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  1. Biosemiotic Questions.Kalevi Kull, Claus Emmeche & Donald Favareau - 2008 - Biosemiotics 1 (1):41-55.
    This paper examines the biosemiotic approach to the study of life processes by fashioning a series of questions that any worthwhile semiotic study of life should ask. These questions can be understood simultaneously as: (1) questions that distinguish a semiotic biology from a non-semiotic (i.e., reductionist–physicalist) one; (2) questions that any student in biosemiotics should ask when doing a case study; and (3) still currently unanswered questions of biosemiotics. In addition, some examples of previously undertaken biosemiotic case studies are examined (...)
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  • The Hypothesis of a Genetic Protolanguage: An Epistemological Investigation. [REVIEW]Gregory Katz - 2008 - Biosemiotics 1 (1):57-73.
    Progress in molecular biology has revealed profound relations between linguistic and genomic sciences, mainly through advances in bioinformatics. The structural symmetries between biochemical and verbal syntaxes raise the question of their origins: did they emerge independently, or did one arise from the other? Does the genetic code contain the traces of a protolanguage, a universal grammar whose gradual evolution and successive mutations progressively led to the polymorphism of natural languages? To explore this question, we review the isomorphism of the genetic (...)
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  • Knowledge Representation and Metaphor.E. Cornell Way - 1991 - Springer Verlag.
    This series will include monographs and collections of studies devoted to the investigation and exploration of knowledge, information, and data processing systems of all kinds, no matter whether human, animal, or machine. Its scope is intended to span the full range of interests from classical problems in the philosophy of mind and philosophical psychol ogy through issues in cognitive psychology and sociobiology to ideas related to artificial intelligence and computer science. While primary emphasis will be placed upon theoretical, conceptual, and (...)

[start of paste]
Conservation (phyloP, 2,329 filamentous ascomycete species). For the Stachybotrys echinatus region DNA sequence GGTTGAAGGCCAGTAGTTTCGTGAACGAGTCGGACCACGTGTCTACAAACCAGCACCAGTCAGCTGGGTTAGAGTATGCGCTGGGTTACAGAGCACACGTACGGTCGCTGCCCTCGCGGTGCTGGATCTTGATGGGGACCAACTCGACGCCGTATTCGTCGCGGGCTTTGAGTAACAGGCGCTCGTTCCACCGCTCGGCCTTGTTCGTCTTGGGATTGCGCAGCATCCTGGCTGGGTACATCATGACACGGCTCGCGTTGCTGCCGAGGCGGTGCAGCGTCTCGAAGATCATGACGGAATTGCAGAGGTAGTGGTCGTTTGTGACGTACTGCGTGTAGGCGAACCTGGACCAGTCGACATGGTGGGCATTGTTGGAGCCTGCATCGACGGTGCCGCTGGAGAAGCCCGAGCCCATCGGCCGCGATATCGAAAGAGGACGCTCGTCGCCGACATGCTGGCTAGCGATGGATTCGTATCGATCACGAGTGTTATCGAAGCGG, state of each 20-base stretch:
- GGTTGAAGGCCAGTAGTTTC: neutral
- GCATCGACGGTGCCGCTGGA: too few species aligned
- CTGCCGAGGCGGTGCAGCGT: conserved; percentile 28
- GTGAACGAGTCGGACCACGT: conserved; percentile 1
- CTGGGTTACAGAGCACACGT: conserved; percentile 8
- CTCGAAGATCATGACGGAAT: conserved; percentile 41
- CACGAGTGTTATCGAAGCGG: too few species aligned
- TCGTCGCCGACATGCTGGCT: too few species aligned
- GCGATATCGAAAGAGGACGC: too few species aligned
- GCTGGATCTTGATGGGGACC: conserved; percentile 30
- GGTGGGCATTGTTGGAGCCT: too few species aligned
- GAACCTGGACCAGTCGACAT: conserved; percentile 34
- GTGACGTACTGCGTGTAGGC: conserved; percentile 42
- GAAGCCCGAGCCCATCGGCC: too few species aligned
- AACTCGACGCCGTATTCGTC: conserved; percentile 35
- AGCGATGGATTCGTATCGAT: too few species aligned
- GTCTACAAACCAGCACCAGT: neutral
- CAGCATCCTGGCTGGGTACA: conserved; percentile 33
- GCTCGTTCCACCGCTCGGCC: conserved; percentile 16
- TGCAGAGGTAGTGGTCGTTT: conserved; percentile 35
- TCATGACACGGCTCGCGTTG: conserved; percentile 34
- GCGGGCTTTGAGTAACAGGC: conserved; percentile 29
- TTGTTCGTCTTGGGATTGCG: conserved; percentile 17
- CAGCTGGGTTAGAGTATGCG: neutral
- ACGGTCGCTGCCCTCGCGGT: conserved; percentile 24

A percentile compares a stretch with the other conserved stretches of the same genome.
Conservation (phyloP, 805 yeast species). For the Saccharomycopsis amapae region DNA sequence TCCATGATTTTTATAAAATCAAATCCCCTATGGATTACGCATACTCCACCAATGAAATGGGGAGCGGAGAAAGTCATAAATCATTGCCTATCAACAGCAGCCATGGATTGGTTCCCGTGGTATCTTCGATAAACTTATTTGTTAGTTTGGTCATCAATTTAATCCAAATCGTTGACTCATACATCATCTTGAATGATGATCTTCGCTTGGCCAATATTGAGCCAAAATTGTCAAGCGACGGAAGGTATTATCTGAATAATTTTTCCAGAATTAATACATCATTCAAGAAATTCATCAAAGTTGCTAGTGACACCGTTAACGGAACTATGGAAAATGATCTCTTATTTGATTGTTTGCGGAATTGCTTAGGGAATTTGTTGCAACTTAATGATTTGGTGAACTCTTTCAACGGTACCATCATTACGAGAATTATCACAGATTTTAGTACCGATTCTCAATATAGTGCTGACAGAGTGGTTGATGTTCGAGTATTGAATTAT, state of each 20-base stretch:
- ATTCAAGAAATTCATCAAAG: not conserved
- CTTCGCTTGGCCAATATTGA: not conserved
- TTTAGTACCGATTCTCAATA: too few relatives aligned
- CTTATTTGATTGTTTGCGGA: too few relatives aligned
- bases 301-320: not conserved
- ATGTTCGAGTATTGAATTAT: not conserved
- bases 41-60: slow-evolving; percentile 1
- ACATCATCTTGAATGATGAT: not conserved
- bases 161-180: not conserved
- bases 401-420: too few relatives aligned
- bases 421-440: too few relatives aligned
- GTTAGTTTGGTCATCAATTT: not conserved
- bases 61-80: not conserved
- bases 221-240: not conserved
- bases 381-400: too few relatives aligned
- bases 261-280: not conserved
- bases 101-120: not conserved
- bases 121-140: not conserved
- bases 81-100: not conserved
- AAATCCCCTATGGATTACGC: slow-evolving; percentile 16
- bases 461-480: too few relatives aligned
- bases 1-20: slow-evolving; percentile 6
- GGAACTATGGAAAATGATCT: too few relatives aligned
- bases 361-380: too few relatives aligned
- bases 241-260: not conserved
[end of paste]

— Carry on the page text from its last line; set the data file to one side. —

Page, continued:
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  • The Physics of Autonomous Biological Information.Howard H. Pattee - 2006 - Biological Theory 1 (3):224-226.
    The general concept of information does not belong in the category of universal and inexorable physical laws but in the category of initial conditions and boundary conditions. Boundary conditions formed by local structures are often called constraints. Informational structures such as symbol vehicles are a special type of constraint. It should be clear that the concepts of initial conditions and constraints in physics make no sense outside the context of the law-based physical dynamics to which they apply. This is also (...)
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  • Meaning.Michael Polanyi - 1975 - University of Chicago Press.
    Published very shortly before his death in February 1976, Meaning is the culmination of Michael Polanyi's philosophic endeavors.
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  • Imagery in Scientific Thought: Creating 20th-Century Physics.Arthur I. Miller - 1984 - MIT Press.
    Arthur I. Miller is a historian of science whose approach has been strongly influenced by current work in cognitive science, and in this book he shows how the two fields might be fruitfully linked to yield new insights into the creative process.